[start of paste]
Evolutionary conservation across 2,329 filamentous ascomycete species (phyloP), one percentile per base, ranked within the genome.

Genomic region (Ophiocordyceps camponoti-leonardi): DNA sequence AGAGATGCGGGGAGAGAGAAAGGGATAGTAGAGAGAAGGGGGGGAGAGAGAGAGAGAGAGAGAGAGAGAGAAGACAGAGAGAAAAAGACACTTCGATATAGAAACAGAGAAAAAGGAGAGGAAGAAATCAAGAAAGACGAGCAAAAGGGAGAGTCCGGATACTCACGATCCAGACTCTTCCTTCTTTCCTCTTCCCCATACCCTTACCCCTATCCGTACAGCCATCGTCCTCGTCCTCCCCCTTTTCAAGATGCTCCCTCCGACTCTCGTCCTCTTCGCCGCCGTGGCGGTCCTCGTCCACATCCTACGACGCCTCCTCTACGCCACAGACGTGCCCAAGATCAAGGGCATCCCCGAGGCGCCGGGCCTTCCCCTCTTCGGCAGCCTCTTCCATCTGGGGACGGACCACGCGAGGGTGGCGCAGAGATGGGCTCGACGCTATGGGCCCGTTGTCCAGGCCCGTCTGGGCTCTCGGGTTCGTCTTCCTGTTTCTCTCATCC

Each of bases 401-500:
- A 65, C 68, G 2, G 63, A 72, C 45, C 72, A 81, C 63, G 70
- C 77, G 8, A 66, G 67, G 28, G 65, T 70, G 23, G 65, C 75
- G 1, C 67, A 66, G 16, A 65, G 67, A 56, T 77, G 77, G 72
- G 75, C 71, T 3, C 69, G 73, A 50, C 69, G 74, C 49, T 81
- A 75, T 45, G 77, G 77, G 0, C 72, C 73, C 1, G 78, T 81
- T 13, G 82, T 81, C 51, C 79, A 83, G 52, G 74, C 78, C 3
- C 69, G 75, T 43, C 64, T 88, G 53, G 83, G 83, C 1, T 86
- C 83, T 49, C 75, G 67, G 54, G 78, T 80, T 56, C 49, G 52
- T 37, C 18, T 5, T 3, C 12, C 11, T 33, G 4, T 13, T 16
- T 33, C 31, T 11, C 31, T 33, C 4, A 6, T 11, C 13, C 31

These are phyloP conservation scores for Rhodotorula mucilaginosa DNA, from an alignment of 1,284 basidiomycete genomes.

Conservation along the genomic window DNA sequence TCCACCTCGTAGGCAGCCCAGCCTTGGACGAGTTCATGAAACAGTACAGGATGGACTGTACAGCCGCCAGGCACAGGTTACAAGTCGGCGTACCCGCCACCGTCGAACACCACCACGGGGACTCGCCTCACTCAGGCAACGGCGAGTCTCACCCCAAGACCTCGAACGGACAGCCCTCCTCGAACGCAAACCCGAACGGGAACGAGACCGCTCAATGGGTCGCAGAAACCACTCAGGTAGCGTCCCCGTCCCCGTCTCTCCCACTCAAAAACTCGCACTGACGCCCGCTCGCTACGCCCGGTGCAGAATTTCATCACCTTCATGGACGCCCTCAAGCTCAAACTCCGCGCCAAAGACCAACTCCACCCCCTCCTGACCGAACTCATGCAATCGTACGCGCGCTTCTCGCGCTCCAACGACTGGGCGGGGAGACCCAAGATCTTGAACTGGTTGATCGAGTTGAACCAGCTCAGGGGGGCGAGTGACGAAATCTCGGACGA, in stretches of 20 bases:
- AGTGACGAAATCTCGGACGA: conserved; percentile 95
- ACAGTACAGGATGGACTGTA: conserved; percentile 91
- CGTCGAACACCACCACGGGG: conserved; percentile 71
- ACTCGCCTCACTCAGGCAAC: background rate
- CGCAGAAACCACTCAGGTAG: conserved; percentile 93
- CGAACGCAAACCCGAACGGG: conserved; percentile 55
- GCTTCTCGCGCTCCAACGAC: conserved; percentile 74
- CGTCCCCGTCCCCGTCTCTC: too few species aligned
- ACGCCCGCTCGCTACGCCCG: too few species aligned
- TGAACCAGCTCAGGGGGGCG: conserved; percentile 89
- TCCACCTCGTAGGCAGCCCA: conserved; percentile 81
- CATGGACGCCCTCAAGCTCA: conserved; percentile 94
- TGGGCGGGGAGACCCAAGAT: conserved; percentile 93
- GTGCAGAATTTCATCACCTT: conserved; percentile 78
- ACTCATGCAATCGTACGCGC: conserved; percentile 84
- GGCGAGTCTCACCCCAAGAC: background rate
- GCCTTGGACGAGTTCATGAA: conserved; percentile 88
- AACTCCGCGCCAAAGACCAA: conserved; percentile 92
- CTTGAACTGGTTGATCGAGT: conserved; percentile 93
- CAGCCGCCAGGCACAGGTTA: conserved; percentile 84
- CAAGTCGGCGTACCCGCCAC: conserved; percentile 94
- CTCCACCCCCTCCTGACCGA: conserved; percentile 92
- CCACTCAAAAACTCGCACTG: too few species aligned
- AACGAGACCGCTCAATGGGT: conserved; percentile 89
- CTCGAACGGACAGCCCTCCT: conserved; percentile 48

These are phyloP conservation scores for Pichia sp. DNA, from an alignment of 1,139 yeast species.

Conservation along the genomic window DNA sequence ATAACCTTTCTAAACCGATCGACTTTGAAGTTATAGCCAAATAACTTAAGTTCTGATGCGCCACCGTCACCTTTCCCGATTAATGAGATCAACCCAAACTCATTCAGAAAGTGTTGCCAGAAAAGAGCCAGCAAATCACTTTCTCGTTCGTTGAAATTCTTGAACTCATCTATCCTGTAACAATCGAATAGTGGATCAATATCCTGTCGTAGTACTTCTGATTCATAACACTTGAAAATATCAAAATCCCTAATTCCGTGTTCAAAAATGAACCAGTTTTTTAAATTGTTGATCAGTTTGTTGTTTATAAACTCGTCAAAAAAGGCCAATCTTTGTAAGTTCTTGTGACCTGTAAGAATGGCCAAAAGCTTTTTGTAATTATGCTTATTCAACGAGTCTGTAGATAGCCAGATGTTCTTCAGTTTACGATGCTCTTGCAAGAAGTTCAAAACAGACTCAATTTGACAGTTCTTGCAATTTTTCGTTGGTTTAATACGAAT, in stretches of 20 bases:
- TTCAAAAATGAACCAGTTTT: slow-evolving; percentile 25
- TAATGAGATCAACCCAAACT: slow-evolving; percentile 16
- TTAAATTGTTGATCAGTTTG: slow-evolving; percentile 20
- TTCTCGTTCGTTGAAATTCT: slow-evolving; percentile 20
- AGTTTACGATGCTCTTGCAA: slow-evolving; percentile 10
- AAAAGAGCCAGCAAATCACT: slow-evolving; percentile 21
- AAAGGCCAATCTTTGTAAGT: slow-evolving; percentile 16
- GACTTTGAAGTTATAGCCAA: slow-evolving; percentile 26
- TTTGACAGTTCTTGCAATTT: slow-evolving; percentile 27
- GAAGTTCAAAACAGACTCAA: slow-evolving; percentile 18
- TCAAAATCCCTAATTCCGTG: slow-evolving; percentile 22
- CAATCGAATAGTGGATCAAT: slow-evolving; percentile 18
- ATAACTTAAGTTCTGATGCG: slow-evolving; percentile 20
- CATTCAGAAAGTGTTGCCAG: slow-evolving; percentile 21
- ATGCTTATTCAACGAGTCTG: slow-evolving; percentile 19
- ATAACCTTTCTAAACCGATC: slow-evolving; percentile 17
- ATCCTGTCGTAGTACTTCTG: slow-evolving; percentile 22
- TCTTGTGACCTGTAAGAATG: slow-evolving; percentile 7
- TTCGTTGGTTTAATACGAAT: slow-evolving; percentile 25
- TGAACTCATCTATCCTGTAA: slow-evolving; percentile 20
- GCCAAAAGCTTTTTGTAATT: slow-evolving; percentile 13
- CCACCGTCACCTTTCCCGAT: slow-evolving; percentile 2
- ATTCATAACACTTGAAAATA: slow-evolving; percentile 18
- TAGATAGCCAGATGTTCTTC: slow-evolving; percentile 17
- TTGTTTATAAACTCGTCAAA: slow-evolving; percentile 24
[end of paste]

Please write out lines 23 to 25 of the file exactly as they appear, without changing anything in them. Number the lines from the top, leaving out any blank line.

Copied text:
- CGTCCCCGTCCCCGTCTCTC: too few species aligned
- ACGCCCGCTCGCTACGCCCG: too few species aligned
- TGAACCAGCTCAGGGGGGCG: conserved; percentile 89